A car seat is definitely an important accessory that one must invest for our baby once they arrived. Although most mothers would prefer to carry their infant in their arms while travelling, this is certainly unwise for safety reasons. Without any proper restraints, a collision even at 50km/hour could prove fatal to the baby, who could be crushed by the weight of the mother, strangled by the front seat belt or thrown against the dashboard or through the windscreen.
Ryan started with an infant car seat from Peg Prego and when he outgrew it, we finally invested in a Chicco Proxima car seat that could accommodate Ryan till 4 years old (or 18kg).
Since we rely heavily on the car seat to protect our baby in the event of an accident, it is paramount that the car seat manufactured has to pass certain certification to verify that the specifications of which the car seat was designed and built were able to provide the safety level required. It is pointless to buy a very affordable car seat that has not been tested extensively or certified fit to do the job. Hence, it is critical that an appropriate car seat (regardless of brands or price) MUST conform to the United Nations standard, ECE Regulation 4403.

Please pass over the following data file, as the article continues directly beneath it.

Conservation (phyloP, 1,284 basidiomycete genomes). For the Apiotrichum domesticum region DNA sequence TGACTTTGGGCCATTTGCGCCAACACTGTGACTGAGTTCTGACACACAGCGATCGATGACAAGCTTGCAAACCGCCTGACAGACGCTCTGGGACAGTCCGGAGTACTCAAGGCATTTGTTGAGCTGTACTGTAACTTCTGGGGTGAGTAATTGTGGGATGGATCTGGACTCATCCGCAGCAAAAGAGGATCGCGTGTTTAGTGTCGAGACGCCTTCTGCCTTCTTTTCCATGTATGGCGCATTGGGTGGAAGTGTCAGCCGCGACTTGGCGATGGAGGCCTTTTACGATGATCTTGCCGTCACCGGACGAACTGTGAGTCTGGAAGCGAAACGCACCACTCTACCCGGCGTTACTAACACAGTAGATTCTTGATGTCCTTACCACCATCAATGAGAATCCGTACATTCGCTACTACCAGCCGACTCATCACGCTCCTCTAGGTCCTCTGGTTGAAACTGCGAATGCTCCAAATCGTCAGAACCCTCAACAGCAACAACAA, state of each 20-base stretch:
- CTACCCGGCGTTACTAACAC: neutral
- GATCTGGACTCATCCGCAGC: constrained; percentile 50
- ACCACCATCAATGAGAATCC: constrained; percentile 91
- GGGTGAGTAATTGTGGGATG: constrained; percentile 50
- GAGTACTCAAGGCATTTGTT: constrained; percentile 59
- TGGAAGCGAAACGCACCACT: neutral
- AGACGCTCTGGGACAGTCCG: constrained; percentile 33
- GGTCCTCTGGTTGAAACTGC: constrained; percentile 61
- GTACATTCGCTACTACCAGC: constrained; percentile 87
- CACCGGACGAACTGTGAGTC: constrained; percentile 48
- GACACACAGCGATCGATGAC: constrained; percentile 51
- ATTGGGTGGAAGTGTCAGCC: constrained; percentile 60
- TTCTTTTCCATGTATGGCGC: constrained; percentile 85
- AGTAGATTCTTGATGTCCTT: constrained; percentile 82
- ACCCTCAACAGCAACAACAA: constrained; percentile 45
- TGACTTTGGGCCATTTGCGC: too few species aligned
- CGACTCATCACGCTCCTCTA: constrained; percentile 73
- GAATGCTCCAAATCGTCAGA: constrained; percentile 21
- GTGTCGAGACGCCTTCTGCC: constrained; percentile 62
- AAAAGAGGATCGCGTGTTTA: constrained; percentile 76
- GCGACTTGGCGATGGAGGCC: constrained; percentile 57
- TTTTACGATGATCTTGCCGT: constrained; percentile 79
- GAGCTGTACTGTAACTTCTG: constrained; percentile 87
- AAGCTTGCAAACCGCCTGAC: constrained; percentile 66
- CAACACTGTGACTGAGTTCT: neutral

Weight of the child is the most important factor in deciding the type of car seat to use. Manufacturers have also categorized the different types and model based on the weight of the child.
Rearward facing Baby Seats
Group 0 for babies up to 10kgs (22lbs), roughly from birth to 6-9 months
Group 0+ for babies up to 13kg (29lbs), roughly from birth to 12-15 months
Forward facing Child Seats
Group 1 for children weighing 9-18kgs (20-40lbs), roughly from 9 months to 4 years
Group 2 for children weighing 15-25kgs (33-55lbs), roughly from age 4 to 6 years
Group 3 for children weighing 22-36kgs (48-79lbs), roughly from age 6 to 11 years
It is always safer to put Group 0 and Group 0+ car seat in the rear and placed it rearwards facing to provide higher protection for the baby’s head, neck and spine. NEVER place a car seat in the front passenger seat if there is a passenger airbag.
It is also common now to find some child restraints or car seats that are capable of being converted as the child grows and hence, fit into more than one group. The Chicco Proxima for example, can cater babies from newborn (Group 0) to 18kg (Group 1).
So, if you are shopping or thinking of upgrading your child’s car seat, I hope that this basic information will be of help. Remember, SAFETY FIRST!